In the year 2026, America will celebrate its 250th birthday as a democracy. The time is ripe to ask and act on a fundamental question: What kind of nation do we want to be?

As a private citizen, I may be interested in and intrigued by the views of people named Trump, Clinton, Ryan, and Schumer. As a foundation executive, however, I want the organizations and leaders we support—the people who are fighting on the front lines in the pitched battle against inequality—to guide, shape, and inspire our board of directors (and other nonprofit boards).

The party to which we swear allegiance is not Democratic or Republican—it is Community. And I believe that strengthening and optimizing the voices of community leaders to exert power and control in pursuit of their vision is job #1 for those of us blessed to steward resources in dollars and influence.

This constitutes a profoundly spiritual question about the future of our nation.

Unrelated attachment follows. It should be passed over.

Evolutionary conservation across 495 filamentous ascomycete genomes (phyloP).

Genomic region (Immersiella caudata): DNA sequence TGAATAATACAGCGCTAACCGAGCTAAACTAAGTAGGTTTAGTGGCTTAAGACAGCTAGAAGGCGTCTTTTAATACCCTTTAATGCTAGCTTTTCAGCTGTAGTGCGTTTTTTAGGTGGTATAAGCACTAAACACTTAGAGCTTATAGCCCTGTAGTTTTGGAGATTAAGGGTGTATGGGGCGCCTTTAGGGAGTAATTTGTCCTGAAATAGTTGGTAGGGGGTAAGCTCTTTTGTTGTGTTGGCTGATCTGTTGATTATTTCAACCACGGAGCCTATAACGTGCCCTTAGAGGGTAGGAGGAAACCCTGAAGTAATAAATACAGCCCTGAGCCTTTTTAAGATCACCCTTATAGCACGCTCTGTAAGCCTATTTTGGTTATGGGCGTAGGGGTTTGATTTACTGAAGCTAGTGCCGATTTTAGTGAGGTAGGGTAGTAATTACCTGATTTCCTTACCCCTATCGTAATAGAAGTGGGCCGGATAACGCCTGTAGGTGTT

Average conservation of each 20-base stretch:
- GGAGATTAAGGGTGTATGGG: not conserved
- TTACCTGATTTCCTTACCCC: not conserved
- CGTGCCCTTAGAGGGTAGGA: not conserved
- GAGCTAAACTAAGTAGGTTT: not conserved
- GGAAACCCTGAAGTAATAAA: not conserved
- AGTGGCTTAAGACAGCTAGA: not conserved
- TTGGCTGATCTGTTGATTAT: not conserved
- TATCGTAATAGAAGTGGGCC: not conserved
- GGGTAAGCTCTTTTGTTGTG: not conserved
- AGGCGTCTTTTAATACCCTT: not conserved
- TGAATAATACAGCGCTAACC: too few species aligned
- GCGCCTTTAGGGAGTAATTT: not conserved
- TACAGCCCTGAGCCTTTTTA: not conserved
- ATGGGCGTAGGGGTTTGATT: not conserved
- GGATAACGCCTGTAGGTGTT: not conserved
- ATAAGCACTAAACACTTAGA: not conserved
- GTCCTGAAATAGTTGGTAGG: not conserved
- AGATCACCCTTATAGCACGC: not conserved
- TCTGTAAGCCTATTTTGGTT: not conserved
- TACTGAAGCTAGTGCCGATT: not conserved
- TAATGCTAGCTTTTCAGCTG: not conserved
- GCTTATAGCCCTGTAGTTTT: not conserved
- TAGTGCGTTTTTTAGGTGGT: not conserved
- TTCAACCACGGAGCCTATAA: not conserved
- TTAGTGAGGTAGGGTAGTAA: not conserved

In the 1820s, a French sociologist named Alexis de Tocqueville visited America, gathering data and insights about this fledgling republic. In his monumental work Democracy in America, he noted the emergence of self-organizing community “associations”—groups of ordinary citizens who gathered together to address and solve problems. These groups were nowhere on the executive “org chart” of the nation—they just gathered to assert their views on how the nation should work, through the lens of their community. And then they would act. Tocqueville was describing the spirit and ethos of what would eventually morph into the nonprofit sector.

Civic engagement and community voice make up the secret sauce of our democracy. We need a new, community-generated social compact to assert a vision and policy framework for an inclusive 21st-century America. This time around, the framers will not be all-white, all-male, and 50-percent slave-owning.

We are now a more-pluralistic America, an America that must answer the spiritually driven question about the kind of America we want. Examining “who are we” demands the engagement of our faith community and faith leaders as well. If inequality in America has a structural foundation, then we can and must dismantle that structure. It needs to be our cause célèbre, led by those who are most familiar with the beast and best understand how it works.